I am so in love with this house — a hip roofed, single chimney stunner on the pond in need of some love. The head of preservation for the State of NH has told me that there is *original 18th c. French scenic wallpaper* for this house in storage. I’ve heard the owner might be interested in selling to a preservationist minded buyer.
So, come to the “Live Free or Die” state for the good life and a beautiful house! When you do, I’ll tell you all the best things to do in the summer and even help you decorate. You can munch blueberries and stay cool in the country while your friends sizzle in the city.
Any Qs? Any thoughts? ‘Til next week!
12 thoughts on “Real Estalker NH: Antique Homes in the Best Town in New Hampshire”
After living in a reproduction of an 18th century home
For 38 years, an antique home sounds very appealing. unfortunately our 1979 house has had its challenges. I could be ready to take the plunge and go for real as yiu have so enthusiastically described!!!
I highly recommend it! You have to work around some quirks, but the charm is worth it in my book!
Your town looks and sounds absolutely delightful! As a born and bred Southerner, I’m not sure if I could live that far north, but I’d be happy to give it a try, especially since I really dislike heat and humidity:-/. My husband who was born in Maine and lived there until the age of 11 is not favorable to the long winters, so I don’t think it will ever happen, but it’s fun to dream. This post is a fun read. Thanks!
My husband – a Southerner- has said some of the hottest summers he has spent have been in New England without AC 🙂 The South has so many beautiful old houses and towns. We visit Georgia very often and are always charmed.
Them there are fighting words missy….:) But, you DO have a wonderful, beautiful town!!! Yes, so many more houses on the market from when we were looking too. I love that you love New Hampshire as much as I do!!! The thought of “what if we hadn’t taken the chance and moved here” can bring me to tears. I feel like Maine and Vermont get all the attention, and New Hampshire is like this little “secret” gem!! I like that:) xxoj.
Oh my goodness– what a terrible “what if!” We are ALL so fortunate you moved here!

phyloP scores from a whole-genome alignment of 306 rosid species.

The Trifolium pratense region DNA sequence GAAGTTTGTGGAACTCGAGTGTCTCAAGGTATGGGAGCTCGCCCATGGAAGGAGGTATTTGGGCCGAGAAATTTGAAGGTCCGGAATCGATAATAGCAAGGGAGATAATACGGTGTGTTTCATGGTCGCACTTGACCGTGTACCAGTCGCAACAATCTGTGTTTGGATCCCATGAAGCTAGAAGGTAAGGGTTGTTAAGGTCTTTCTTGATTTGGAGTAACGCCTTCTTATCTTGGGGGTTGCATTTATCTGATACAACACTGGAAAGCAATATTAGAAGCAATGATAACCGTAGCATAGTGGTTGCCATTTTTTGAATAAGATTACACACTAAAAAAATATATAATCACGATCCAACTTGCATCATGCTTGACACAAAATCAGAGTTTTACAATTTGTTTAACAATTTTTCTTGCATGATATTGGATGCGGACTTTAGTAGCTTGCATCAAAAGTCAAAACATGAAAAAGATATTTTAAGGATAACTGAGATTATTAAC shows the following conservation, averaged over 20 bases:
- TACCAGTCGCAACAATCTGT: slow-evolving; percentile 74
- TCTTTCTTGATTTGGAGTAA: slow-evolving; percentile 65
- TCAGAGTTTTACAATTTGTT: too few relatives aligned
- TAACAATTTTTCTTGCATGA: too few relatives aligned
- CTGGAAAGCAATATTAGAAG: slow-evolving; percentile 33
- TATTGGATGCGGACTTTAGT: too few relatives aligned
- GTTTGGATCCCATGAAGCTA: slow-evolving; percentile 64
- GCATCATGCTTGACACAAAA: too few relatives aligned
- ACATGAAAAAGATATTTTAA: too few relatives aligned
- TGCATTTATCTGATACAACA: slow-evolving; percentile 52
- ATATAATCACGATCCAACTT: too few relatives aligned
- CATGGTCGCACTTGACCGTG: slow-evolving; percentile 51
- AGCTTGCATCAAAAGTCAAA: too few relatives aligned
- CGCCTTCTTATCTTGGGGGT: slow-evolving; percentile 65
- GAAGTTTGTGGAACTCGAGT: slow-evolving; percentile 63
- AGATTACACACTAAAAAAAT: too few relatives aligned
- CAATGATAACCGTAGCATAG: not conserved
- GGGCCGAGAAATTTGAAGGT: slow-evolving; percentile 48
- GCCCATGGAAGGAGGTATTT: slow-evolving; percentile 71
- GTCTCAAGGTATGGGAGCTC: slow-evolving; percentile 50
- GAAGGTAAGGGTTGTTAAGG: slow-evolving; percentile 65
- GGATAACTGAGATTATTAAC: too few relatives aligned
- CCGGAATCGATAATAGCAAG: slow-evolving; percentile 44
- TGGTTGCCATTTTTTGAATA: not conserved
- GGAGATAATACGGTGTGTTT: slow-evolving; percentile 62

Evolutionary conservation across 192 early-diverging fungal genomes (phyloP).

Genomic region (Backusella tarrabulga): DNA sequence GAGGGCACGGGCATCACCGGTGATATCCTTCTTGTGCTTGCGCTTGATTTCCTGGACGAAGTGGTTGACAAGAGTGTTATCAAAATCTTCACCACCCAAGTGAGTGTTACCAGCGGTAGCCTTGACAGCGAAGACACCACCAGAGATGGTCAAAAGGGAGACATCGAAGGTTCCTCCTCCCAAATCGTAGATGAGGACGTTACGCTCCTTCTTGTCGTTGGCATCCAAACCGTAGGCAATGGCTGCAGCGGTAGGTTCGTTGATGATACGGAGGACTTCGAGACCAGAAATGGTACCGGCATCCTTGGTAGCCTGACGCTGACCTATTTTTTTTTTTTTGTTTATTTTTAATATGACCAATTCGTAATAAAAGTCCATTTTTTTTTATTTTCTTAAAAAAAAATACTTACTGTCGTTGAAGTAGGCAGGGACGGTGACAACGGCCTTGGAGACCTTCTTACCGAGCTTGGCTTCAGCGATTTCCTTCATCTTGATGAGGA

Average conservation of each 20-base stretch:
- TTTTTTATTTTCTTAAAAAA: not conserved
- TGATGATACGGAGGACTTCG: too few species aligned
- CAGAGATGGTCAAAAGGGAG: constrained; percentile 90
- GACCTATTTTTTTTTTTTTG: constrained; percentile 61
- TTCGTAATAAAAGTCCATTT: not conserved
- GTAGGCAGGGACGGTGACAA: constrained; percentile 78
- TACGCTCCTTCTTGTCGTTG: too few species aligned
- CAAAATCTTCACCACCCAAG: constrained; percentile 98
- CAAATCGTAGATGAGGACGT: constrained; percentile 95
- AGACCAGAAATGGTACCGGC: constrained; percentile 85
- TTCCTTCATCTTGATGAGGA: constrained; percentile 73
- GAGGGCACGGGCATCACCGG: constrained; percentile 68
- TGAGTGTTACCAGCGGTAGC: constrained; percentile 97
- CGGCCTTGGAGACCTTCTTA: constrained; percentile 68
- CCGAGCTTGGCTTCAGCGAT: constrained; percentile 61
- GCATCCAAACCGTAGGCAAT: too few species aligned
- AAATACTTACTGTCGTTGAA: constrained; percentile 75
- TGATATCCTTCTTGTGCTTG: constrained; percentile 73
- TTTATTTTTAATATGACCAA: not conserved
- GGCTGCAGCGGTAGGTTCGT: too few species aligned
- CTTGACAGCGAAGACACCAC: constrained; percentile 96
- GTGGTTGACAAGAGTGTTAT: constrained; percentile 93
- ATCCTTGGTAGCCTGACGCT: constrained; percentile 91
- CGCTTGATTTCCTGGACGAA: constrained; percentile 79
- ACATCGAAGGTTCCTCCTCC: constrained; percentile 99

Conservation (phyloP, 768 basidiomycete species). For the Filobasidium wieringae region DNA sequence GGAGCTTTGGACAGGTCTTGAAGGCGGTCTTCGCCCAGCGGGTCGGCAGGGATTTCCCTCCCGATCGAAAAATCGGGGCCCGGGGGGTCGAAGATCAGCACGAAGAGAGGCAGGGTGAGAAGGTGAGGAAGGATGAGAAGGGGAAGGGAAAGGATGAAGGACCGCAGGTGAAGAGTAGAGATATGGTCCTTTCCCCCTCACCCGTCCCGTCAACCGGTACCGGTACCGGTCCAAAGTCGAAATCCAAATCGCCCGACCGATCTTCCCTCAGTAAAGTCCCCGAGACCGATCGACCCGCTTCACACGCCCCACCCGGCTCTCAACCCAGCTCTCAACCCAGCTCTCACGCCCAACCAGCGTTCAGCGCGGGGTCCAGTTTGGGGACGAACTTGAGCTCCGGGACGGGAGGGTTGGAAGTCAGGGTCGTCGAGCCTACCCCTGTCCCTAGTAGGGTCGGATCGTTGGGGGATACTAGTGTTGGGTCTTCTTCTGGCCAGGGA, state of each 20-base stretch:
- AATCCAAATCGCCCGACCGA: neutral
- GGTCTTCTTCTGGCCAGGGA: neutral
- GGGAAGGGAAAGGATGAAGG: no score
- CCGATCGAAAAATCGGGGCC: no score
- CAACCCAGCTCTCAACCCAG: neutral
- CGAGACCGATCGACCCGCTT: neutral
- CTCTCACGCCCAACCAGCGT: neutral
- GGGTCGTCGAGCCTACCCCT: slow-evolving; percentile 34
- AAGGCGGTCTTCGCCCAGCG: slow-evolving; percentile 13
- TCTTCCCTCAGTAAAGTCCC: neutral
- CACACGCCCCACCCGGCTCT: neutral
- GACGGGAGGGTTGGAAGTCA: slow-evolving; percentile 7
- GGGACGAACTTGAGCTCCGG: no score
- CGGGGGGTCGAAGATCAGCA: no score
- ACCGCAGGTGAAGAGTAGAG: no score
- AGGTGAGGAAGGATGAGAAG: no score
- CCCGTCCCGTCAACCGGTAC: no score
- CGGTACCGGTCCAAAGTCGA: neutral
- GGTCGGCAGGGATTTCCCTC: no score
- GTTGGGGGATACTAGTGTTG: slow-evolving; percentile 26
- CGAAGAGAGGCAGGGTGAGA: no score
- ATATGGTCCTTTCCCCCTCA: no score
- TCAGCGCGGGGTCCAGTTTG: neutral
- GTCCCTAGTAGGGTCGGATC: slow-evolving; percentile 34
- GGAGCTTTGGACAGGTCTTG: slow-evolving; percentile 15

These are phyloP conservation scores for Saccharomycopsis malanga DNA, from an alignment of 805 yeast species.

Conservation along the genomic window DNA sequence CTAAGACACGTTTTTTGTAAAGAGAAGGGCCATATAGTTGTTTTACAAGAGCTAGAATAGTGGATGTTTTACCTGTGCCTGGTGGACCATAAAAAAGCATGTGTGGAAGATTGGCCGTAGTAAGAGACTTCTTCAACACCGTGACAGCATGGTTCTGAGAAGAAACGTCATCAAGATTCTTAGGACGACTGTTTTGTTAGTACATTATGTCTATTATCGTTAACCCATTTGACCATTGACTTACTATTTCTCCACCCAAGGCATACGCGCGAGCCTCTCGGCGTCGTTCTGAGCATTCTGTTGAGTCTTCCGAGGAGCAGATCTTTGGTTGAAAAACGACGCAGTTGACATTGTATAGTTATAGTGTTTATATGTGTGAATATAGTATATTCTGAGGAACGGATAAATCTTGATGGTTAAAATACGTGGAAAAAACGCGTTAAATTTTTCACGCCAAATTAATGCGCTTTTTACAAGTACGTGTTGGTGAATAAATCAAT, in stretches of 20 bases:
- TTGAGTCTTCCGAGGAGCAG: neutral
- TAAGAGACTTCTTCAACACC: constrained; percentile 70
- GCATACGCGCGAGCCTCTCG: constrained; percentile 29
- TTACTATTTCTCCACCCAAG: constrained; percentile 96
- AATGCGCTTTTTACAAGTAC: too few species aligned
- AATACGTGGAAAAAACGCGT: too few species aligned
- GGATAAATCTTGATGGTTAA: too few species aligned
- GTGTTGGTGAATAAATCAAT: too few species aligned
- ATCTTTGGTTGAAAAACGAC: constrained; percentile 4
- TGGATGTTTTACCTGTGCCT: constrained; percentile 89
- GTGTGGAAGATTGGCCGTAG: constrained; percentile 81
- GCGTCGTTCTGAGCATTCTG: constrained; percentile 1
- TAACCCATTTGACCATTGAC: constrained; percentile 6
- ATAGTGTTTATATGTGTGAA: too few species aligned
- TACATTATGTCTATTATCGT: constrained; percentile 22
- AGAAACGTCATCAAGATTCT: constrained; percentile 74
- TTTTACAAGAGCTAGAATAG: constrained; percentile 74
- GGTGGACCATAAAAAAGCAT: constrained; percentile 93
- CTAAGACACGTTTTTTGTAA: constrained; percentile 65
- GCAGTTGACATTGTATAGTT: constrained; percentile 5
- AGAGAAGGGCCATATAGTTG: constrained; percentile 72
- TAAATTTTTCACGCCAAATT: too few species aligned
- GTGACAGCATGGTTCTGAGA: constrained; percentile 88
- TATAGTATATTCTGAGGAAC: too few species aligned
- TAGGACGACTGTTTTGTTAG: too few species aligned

I am so happy to have found your blog. As someone who was born and raised in NH, and moved away a couple of times, I was happy to move back. Our weekend home is on Lake Winnipesaukee and hopefully one day (soon), it will be our every day home.
I love the small towns, the lovely old homes, the country stores, and so much more. Anytime you start to tire of a season, another one is right around the corner. I say that we may be harder to get to know, but once you are a friend, you are a friend for life.
Hi Cindy! Nice to hear from a new reader. Winni is just wonderful–what a great getaway. And I agree with you about the seasons. Though I loved my time in San Francisco, the fact that there were no seasons really messed with my sense of the passage of time. 🙂
Was a wonderful place to grow up!
I grew up in that town, and can still identify the owners of some of the houses on your blog from the 60’s. I miss Hopkinton and while I love Minneapolis, if it were possible to move ‘home,’ I would in a heartbeat. We lived on Brian Hill Road in the yellow school house and later on South Rd. Wonderful memories of swimming at The Pond, and walking to choir at St. Andrews.
Enjoyed your pictures very much. However you fail to mention that at the Jane Lewellen Bandstand in beautiful downtown Contoocook there are band concerts every Wednesday evening at 7:00 PM starting on the 3rd Wednesday of June and ending eight weeks later.
Good catch. Thanks, Lucy! The concerts are, indeed, wonderful family occasions.